Rare original Cartier-printed program from the dinner held in honor of Winston S. Churchill at the Waldorf Astoria on Friday, March 15th 1946. Quarto, gilt embossed coat of arms of the United Kingdom to the front panel, the first page features a full-page photogravure of Canadian photographer Yousef Karsh’s iconic portrait of Churchill, “The Roaring Lion” which in May 1945 was featured on the cover of Life magazine. Signed by Churchill beneath his famous likeness, “Winston S. Churchill.” In 1941, after Churchill’s address to the Canadian Parliament, Karsh had but a moment to photograph him and daringly removed the cigar from Churchill’s mouth, memorializing the staunch leader’s stern expression with the image he captured at that very moment. Churchill later said to Karsh, “You can even make a roaring lion stand still to be photographed,” which led Karsh to name the portrait “The Roaring Lion.” Containing two excerpts from two of Churchill’s most memorable speeches: his first speech as Prime Minister and his June 4th 1940 speech following the evacuation of Dunkirk. In fine condition. Rare and desirable, signed only ten days after Churchill delivered his famous ‘Iron Curtain Speech’ in Fulton, Missouri declaring: “From Stettin in the Baltic to Trieste in the Adriatic, an Iron Curtain has descended across the continent. Behind that line lie all the capitals of the ancient states of Central and Eastern Europe. Warsaw, Berlin, Prague, Vienna, Budapest, Belgrade, Bucharest and Sofia, all these famous cities and the populations around them lie in what I must call the Soviet sphere.” In fine condition.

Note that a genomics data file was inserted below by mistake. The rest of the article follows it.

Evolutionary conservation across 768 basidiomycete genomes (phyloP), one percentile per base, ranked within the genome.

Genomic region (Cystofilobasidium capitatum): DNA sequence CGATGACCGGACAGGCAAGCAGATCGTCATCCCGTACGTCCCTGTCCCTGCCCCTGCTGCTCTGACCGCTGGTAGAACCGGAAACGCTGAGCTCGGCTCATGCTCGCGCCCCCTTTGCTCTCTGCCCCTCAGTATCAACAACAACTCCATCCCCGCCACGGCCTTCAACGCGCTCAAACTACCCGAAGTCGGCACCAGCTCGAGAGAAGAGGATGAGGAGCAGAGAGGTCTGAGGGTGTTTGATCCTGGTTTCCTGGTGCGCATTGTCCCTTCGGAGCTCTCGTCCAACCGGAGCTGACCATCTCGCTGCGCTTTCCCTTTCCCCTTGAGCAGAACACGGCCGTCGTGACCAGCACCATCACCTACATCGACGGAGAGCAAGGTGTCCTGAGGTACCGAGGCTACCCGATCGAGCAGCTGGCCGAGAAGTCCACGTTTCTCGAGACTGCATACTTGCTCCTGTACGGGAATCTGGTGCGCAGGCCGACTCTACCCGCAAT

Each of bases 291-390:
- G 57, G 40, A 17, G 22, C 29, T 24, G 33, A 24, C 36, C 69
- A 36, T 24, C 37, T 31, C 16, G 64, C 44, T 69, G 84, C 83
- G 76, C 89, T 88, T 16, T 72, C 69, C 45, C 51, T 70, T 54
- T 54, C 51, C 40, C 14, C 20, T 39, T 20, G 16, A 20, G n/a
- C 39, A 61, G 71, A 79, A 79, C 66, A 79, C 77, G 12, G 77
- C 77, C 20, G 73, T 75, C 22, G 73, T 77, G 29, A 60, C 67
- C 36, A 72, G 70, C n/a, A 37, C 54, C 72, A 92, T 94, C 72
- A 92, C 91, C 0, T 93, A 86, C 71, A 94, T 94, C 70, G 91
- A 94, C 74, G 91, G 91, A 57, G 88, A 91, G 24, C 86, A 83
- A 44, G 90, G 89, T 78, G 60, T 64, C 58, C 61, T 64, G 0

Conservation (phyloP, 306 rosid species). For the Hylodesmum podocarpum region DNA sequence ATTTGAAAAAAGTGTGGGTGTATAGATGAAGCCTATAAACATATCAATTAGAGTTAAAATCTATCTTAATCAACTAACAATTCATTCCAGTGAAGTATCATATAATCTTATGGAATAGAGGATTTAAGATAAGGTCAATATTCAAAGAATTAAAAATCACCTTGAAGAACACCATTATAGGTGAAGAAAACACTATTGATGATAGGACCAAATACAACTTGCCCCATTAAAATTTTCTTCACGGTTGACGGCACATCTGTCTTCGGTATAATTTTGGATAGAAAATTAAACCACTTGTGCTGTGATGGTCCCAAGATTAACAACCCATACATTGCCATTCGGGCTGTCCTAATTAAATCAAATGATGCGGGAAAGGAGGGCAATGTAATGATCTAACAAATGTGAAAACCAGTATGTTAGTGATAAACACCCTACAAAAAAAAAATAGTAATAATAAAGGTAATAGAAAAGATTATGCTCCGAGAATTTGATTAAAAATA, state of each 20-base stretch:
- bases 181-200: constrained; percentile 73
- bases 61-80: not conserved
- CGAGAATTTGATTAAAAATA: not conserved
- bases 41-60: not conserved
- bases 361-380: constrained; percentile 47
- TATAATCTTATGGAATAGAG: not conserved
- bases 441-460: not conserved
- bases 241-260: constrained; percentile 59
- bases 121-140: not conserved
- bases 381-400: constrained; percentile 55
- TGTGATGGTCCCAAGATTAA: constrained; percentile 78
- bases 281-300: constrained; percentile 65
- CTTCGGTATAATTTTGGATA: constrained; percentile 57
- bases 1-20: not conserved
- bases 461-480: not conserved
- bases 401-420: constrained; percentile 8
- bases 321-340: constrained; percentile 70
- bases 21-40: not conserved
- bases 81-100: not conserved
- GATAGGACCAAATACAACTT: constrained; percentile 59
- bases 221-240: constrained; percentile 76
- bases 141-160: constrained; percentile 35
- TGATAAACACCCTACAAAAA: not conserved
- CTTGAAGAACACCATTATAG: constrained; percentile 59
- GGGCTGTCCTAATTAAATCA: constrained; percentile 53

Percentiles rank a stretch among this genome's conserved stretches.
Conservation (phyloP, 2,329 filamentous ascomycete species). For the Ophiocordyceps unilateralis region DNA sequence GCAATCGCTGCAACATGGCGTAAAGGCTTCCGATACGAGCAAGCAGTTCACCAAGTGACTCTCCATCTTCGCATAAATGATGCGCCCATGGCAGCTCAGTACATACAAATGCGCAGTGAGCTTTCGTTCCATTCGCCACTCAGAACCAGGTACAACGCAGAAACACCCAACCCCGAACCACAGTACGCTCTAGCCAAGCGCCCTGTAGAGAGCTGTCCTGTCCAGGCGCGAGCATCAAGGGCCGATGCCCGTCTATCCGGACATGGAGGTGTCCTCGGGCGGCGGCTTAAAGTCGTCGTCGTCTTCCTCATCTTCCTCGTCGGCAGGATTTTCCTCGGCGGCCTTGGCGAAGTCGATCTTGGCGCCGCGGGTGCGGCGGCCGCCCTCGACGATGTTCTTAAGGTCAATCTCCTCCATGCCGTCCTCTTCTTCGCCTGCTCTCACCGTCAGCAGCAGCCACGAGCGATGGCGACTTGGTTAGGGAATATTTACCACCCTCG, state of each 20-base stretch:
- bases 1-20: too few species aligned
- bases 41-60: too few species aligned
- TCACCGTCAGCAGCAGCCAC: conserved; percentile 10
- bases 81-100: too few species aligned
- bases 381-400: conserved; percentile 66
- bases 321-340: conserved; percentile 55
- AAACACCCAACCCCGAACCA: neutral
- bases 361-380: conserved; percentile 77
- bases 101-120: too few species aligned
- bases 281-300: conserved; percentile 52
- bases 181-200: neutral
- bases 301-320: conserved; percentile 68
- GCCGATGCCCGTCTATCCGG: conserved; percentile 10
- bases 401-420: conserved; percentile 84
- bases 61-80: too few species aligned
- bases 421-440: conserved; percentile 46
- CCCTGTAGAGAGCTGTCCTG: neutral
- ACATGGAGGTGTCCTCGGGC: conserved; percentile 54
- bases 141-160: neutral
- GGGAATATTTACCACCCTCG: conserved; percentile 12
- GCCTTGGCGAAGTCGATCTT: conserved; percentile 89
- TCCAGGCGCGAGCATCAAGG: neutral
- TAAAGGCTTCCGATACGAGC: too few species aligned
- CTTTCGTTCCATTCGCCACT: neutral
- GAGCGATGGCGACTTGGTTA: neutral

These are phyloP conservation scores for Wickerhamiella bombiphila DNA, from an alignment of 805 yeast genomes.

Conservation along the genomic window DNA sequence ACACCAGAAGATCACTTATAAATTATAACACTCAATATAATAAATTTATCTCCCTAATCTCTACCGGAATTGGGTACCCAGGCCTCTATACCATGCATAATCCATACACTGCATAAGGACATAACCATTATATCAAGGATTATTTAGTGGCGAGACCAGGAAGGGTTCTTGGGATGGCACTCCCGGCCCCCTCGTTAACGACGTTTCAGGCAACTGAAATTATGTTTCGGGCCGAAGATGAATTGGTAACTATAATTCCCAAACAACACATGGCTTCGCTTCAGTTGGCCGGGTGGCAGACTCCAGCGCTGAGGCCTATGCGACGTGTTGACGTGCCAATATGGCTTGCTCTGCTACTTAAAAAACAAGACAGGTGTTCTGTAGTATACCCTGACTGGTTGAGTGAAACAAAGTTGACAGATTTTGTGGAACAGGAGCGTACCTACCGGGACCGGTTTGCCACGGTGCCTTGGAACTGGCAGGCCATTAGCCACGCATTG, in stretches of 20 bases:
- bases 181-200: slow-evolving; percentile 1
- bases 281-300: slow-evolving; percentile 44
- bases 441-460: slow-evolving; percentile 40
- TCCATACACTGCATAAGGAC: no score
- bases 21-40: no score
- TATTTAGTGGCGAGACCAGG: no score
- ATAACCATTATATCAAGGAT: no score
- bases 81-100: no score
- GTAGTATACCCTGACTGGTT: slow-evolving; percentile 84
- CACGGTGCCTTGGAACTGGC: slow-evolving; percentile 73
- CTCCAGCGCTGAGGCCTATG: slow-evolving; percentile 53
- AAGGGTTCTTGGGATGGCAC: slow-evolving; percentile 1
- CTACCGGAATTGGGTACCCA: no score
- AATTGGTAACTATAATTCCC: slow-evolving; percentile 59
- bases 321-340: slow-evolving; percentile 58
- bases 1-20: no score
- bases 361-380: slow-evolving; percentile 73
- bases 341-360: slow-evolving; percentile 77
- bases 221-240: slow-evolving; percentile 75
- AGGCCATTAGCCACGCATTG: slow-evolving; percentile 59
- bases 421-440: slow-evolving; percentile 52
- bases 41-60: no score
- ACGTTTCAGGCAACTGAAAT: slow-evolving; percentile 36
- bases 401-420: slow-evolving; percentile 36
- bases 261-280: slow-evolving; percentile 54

Signed Limited Edition of Theodore Roosevelt's Outdoor Pastimes of An American Hunter; In the Scarce Original dust jacket